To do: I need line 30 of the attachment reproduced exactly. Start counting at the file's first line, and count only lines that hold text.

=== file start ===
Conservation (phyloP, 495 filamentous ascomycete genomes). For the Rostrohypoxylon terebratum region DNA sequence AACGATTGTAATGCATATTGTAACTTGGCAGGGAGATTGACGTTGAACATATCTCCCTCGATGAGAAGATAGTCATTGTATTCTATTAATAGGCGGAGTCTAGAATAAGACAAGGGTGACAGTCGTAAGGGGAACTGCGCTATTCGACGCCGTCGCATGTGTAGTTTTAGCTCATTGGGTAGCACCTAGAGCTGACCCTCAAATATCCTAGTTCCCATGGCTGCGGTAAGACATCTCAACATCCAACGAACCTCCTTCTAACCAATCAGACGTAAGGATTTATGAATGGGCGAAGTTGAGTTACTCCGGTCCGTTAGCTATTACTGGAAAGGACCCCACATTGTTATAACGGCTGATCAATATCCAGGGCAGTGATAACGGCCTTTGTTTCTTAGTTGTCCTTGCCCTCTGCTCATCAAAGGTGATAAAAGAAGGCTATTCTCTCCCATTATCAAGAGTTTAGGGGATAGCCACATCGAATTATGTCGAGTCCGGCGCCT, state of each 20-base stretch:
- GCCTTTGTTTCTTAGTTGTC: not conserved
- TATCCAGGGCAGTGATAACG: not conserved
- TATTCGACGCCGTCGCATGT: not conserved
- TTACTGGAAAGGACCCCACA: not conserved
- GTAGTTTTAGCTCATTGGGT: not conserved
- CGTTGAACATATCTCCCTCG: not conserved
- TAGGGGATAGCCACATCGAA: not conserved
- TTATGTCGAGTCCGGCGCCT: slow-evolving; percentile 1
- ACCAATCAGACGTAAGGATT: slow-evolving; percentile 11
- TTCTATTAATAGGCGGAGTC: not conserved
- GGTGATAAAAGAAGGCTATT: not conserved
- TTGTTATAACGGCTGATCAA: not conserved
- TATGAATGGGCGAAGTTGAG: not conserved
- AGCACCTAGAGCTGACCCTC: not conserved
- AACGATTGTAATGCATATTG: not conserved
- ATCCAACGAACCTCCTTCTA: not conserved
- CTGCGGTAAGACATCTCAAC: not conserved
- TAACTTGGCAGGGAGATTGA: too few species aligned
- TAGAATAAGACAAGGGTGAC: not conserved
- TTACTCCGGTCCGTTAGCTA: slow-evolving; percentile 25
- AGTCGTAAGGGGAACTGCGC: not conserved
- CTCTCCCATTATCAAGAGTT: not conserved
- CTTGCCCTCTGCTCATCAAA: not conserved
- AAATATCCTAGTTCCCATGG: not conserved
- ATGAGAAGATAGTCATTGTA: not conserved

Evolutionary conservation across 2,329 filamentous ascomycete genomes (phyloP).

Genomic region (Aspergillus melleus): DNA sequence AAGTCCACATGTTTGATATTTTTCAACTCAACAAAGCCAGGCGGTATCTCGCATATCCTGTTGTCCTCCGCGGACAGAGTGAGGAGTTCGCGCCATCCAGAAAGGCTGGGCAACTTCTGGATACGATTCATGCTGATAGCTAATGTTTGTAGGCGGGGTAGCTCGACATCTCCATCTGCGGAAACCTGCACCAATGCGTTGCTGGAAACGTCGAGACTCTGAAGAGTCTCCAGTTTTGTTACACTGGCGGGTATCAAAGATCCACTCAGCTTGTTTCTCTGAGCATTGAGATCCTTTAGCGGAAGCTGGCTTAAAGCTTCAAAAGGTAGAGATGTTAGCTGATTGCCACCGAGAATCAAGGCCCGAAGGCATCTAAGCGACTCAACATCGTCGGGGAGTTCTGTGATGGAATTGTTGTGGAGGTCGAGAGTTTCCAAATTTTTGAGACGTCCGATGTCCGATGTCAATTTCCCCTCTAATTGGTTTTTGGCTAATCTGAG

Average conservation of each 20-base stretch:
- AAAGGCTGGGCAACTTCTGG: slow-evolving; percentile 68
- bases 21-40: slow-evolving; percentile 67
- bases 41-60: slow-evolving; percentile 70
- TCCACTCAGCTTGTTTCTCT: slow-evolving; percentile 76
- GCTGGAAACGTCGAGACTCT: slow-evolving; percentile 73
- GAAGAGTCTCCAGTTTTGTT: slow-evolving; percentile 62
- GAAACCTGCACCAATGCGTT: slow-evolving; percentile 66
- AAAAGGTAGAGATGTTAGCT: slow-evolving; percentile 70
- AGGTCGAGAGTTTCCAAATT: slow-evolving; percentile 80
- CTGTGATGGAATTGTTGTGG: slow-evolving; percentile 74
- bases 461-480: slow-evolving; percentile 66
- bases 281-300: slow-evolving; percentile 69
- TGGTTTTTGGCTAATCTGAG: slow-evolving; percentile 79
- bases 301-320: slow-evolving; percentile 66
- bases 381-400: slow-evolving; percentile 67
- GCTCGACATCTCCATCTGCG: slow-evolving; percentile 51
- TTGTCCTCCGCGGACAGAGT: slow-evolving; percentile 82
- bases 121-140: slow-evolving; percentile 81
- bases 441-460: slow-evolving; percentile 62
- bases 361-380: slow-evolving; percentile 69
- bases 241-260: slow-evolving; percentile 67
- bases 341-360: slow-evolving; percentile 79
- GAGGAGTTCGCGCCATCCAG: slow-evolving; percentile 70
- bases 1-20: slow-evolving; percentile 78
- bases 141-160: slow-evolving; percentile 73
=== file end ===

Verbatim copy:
- AAAGGCTGGGCAACTTCTGG: slow-evolving; percentile 68